It sounds a nice title – merry ploughboy whistling over the lea, and all that? Companion volume to George Sturt’s and Richard Jefferies’ elegies for the passing of agricultural England? Not really. Alexander Somerville (1811–85) was all too aware of the realities of rural life, and would never have described it as idyllic.
Born the youngest of eleven children in Springfield, East Lothian, Alexander was brought up in absolute poverty. His parents could not afford the shilling necessary to register his birth, and his clothes were made from stitched-together rags. He started earning his living at the age of eight, beginning with unskilled tasks such as cleaning out stables, and graduating to ploughing, haymaking and land drainage. He learned to read at home, but his formal schooling was intermittent since every opportunity to earn money had to be seized.
At the age of 20, he joined the army, and very soon afterwards – whether intentionally or not – he had become notorious as a figurehead for the Reform Movement. He was the last soldier to be flogged publicly in Britain, after stating in an open letter that his regiment, the Scots Greys, then stationed at Birmingham, would not fire on Reform agitators. He had not broken the law in doing this, but it appears that his superiors in the regiment saw him as a potential trouble-maker and manoeuvred him into a situation where he disobeyed a direct order and was punished with 100 lashes. Questions were asked in Parliament, a court of enquiry was convened, and a subscription was raised to buy him out of the army.
He determined to pursue a career as a radical journalist, but his stance was influenced by his concern that any violent uprising would inevitably be crushed by the military, and so lead to greater suffering among the working class; he therefore supported the less radical reform movement urged by Cobden. He was a passionate opponent of the Corn Laws, and The Whistler at the Plough (published in 1852) is a collection of his letters and essays for the Anti-Corn-Law League, based on information gathered during his own travels around the country. The Corn Laws crop up everywhere, either as an immediate evil, or as an analogy or a metaphor for another evil: they were clearly Somerville’s ‘King Charles’s Head‘.
He was (almost inevitably) a great admirer of William Cobbett, and one of his letters describes a visit to Cobbett’s grave in the graveyard of St Andrew’s church, Farnham, and to his former farm, ‘Normandy’ in the village of Ash near Farnham. He comments on the dilapidated state of the gravestone, and at Normandy Farm he tries to locate ‘Tom Paine’s bones’ – Cobbett was rumoured to have brought the bones of the great radical back from America. Somerville was told that the bones had been found in a chest at Cobbett’s death, and that the auctioneer who sold the contents of the house refused to handle them. The chest had been moved to another house about a mile off, but when Somerville, following his ‘desire to see the chest and the bones, to see the skull of “Common Sense” and “The Rights of Man”’ pursued the quest, he was told that six months previously, ‘a gentleman came from London and got them away to bury them there’. Somerville continues: ‘I heard names mentioned; but as it seems some secrecy had been enjoined, I do not repeat the names. I think the parties performed a very proper duty if they really did take the bones to London to bury them.’ Paine’s remains have never been certainly located since.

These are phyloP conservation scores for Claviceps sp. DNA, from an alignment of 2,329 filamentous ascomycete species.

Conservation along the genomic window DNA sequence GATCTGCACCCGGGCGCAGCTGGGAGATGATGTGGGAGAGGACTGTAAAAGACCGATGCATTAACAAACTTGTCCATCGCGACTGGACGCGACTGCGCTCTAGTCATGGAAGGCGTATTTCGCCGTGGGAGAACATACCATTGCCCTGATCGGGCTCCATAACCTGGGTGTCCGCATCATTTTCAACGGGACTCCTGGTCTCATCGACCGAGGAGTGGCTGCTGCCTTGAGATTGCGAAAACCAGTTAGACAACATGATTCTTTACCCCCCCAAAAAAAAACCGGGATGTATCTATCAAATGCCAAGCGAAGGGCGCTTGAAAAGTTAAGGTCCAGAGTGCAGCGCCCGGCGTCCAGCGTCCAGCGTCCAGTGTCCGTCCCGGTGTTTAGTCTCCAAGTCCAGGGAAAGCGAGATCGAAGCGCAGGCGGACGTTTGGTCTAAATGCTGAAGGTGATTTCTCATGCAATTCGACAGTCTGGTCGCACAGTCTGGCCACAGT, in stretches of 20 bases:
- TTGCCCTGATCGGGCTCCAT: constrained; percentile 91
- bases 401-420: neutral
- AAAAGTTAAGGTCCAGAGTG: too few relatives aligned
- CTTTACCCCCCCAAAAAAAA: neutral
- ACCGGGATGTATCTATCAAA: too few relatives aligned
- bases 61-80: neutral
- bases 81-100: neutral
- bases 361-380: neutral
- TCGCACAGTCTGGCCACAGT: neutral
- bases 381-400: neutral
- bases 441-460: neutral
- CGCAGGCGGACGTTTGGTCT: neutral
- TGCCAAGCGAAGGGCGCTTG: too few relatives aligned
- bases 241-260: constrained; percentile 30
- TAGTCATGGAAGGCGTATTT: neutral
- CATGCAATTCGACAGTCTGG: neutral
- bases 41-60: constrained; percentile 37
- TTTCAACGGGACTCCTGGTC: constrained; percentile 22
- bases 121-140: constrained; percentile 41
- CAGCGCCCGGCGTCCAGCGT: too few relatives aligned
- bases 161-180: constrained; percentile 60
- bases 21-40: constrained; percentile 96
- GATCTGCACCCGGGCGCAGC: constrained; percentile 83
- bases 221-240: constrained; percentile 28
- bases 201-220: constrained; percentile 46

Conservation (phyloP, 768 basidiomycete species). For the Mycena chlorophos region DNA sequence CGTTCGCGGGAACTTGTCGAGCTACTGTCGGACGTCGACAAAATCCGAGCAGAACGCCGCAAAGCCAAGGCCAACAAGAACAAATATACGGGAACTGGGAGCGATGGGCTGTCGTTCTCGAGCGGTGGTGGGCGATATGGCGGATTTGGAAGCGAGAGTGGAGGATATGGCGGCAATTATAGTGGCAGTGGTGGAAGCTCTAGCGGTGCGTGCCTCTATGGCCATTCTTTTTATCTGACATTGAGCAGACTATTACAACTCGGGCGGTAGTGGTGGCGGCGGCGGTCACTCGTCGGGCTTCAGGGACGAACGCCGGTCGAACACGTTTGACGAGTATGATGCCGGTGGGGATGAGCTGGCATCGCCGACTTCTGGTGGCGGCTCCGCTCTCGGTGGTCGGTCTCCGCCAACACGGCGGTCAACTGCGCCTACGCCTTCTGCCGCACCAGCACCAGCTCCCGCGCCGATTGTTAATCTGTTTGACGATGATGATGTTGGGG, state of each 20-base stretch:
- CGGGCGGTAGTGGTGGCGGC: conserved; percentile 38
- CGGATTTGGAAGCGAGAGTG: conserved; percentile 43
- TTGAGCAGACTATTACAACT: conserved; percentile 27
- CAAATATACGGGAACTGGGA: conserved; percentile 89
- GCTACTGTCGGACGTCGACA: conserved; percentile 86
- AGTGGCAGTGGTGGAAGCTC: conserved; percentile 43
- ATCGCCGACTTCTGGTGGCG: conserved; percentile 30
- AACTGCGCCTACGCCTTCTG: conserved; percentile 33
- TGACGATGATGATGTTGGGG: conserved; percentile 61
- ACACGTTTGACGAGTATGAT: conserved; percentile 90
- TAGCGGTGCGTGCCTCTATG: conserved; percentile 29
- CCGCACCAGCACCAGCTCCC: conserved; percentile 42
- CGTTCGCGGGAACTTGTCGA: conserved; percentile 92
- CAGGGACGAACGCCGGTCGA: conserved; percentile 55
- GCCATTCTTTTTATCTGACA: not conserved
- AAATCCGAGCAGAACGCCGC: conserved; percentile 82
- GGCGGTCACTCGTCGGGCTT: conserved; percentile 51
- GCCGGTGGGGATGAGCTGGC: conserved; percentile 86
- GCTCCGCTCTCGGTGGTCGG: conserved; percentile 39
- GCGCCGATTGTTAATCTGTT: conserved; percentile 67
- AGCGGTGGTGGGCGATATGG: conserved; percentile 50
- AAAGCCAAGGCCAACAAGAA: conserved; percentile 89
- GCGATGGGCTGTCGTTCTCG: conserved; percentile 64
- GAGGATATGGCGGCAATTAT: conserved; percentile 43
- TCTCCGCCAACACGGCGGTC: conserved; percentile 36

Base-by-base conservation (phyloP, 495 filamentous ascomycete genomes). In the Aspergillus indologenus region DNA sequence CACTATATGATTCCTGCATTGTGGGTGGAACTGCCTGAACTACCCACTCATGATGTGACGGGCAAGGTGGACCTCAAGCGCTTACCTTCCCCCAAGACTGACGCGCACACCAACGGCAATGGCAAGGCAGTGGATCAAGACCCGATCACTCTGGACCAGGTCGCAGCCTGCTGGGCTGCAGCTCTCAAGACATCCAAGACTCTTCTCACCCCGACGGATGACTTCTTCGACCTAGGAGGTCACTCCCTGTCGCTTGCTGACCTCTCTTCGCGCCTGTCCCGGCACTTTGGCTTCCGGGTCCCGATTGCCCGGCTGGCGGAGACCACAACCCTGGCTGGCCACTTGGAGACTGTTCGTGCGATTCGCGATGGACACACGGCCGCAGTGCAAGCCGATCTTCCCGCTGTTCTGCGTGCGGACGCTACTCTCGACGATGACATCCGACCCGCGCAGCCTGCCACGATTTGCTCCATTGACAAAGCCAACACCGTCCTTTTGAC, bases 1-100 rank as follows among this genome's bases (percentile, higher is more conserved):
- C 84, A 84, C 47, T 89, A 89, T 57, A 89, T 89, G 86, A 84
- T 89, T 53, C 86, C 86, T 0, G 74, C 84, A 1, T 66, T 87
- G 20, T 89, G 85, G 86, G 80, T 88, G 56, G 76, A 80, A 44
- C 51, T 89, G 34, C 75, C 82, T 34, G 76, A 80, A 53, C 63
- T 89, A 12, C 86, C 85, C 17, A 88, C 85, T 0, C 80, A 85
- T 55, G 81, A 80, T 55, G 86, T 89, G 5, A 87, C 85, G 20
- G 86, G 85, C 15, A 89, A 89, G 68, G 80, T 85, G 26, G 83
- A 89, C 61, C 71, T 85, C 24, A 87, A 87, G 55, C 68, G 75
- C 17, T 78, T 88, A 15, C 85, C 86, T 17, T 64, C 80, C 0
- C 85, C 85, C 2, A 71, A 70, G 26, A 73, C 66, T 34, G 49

Somerville travelled throughout England, Scotland, Wales and Ireland, seeing with his own eyes what he felt were the dire effects on agriculture of the Corn Laws and other forms of protectionism, commenting on the good and bad agricultural practices he encountered, relating stories of ghosts and witches he had heard from the landlords and labourers he encountered. The final section of The Whistler is named ‘Letters from Ireland During the Famine of 1847’ – harrowing accounts of poverty and starvation intermixed with lacerating sarcasm at the unthinking callousness of most rich landlords and the failure of the government in both Dublin and London to act.
In 1858, after what appears to have been a mental breakdown, Somerville emigrated to Canada with his wife and children, and resumed a journalistic career. After initial successes, he appears to have become increasingly eccentric and isolated (his wife died in 1859). When he died in 1885, the New York Times reported that ‘The Whistler at the Plough’ was buried ‘from an old shed, having died two days previous under deplorable circumstances. Every comfort was offered to him, but to the last he refused to be removed to any place where he could have received proper attention.’ Independent, self-reliant and stubborn to the last, and with wealth at death, according to the ODNB, ‘probably nil’.